Ranking Well in Search Engines, Link Building, and Other Related Matters
There is one question that is common to all businesses and the people involved in marketing them – “how do we rank well in search engines?” It does not matter how big or how small the business or website is as SEO, link building, and online marketing is always a popular topic of conversation.
The problem is there are often more questions than answers. This is because people have tried cheating the SEO and online marketing industry with attempts to cheat the system since the dawn of the internet.
It’s a bit like the Coyote chasing the Road Runner in the Looney Tunes cartoon. The Coyote schemed and plotted but ultimately failed. On the internet, the Road Runner is Google and the other search engines. You can use tricks and ploys in an attempt to catch her and sometimes you might get close, but she’ll always get away.
To find the answer you have to stop chasing the Road Runner.
Good Old Fashioned Marketing
Matt Cutts, the famous Google engineer who heads up the company’s Webspam team, discussed old fashioned marketing in a recent interview. If your website is not ranking well in Google it’s probably because of something his team put in place.
In the interview he talked about a lot of specific things but they are summed up in a single sentence:
"SEO is now circling back around to good old-fashioned marketing.”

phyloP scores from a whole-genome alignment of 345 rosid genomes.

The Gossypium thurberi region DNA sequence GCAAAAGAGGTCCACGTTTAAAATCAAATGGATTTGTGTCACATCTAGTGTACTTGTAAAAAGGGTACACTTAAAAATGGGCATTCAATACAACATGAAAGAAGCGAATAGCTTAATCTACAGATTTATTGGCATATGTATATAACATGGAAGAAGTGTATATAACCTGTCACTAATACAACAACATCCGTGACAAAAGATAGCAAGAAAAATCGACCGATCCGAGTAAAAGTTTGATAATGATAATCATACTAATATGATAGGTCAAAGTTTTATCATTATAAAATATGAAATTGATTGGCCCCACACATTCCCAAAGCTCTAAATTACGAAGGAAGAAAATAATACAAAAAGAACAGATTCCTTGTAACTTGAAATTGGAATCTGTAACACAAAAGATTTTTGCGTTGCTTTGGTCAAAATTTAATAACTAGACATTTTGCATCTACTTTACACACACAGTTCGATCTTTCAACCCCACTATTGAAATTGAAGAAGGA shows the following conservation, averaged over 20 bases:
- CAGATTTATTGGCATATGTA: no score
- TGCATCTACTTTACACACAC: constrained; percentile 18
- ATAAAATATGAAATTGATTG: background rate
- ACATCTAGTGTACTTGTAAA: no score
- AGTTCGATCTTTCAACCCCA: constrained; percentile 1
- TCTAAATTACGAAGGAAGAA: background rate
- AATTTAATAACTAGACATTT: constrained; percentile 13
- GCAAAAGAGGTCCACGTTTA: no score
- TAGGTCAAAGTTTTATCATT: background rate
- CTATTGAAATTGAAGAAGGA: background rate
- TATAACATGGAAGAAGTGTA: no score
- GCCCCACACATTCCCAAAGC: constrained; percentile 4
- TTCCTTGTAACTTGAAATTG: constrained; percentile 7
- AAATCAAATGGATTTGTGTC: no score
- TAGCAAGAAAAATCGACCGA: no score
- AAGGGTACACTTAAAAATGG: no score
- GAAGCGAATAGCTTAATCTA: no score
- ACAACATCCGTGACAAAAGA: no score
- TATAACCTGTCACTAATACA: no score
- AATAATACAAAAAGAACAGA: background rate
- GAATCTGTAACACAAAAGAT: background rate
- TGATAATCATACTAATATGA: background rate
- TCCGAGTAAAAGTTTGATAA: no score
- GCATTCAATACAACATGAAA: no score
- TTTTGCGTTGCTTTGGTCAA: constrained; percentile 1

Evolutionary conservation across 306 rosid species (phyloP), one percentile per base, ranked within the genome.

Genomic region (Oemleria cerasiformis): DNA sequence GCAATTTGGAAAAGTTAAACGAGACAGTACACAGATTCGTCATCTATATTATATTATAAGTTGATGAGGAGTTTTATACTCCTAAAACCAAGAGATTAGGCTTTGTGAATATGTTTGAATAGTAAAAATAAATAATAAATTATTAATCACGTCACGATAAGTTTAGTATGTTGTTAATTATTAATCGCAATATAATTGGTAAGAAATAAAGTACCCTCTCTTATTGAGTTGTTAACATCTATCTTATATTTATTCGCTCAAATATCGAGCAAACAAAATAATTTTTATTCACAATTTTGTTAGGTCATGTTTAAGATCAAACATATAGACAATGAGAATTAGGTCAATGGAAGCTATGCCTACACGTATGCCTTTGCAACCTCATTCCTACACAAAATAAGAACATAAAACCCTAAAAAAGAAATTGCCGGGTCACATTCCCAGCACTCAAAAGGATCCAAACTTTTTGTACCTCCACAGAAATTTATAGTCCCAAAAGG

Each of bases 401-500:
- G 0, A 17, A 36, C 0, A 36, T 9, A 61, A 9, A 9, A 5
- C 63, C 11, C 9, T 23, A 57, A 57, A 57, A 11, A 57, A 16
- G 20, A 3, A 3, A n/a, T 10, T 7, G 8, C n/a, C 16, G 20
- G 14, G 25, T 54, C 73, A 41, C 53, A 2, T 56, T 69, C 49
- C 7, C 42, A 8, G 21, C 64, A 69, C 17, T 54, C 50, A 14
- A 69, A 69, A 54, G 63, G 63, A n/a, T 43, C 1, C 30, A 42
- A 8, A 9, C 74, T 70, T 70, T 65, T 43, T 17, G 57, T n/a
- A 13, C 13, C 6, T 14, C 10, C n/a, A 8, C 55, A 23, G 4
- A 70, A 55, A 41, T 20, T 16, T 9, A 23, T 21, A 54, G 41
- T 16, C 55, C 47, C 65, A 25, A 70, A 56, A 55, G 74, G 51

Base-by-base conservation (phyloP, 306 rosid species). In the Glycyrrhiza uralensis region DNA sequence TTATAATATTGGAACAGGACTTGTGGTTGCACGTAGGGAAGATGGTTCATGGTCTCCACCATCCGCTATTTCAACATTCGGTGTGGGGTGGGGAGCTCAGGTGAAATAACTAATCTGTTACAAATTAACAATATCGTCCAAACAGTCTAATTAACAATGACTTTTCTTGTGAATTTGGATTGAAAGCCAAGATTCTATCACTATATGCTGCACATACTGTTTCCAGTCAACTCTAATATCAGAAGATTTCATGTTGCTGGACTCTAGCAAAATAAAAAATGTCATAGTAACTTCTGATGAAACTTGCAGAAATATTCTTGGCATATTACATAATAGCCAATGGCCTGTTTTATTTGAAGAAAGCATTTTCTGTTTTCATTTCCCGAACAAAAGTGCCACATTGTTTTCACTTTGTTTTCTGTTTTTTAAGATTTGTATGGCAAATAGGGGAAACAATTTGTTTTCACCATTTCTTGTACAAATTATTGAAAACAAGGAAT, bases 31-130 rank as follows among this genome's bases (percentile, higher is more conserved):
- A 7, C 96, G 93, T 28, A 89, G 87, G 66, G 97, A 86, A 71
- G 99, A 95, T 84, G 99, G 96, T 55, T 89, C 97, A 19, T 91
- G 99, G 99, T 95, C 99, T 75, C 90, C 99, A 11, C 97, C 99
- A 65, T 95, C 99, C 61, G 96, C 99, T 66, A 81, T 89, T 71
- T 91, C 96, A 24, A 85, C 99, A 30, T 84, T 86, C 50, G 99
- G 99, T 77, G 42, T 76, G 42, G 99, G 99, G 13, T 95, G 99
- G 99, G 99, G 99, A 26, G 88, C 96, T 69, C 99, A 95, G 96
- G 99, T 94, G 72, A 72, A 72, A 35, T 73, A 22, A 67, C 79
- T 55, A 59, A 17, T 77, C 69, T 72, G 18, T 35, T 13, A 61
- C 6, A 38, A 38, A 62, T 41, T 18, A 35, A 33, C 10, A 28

And good, old-fashioned marketing has nothing to do with Google (or the Road Runner!) Instead it is about creating something great and then telling people about it. If those people like it they will tell others and the circle will grow. Search engines will notice this and will rank you higher.
The important part is that you cannot skimp or cheat the system. Creating takes hard work, and getting people to talk about it is even harder. Google knows this. And if you can find a way to authentically rise above the noise, Google will reward you. Google will also get better at spotting anyone who tries to cheat.
Cutts gave a good example in the interview. He talked about a company creating a press release and sending it to a website for publication. He said that things like press releases would mean nothing to Google. But if a journalist reads the press release, and likes it enough that he or she writes an article about it, Google will treat it differently.
That is the overview: now for some specifics. Social media is a good place to start and it’s something Google and other search engines monitor. Having a large number of followers on the main social media platforms – Facebook, Twitter and Google+ - is important but it’s not the whole story. You also need an engaged audience that responds to your updates.
And how do you get your social media audience to respond to your updates? By creating creative content that’s top-notch.
This ties into how you can become an authority in your industry. Being an authority means being relevant and interesting to your customers. The best way to do this is by creating content.
Other SEO and link building tactics that were discussed by Cutts were guest blogging, syndicating content, conducting interviews, and being interviewed. He said all of these things are okay and are beneficial as long as you follow two principles. You’ll need to make sure that:
- The standards relating to article and blog post markups are followed
- The main purpose of all of your efforts remains creating quality content.
When you stop chasing the Road Runner and start creating high-quality content, your customers will find you, and want to learn more. Content that gets seen and shared, tell search engines (like Google) to notice you. And your customers will come to you by choice. What’s better than that?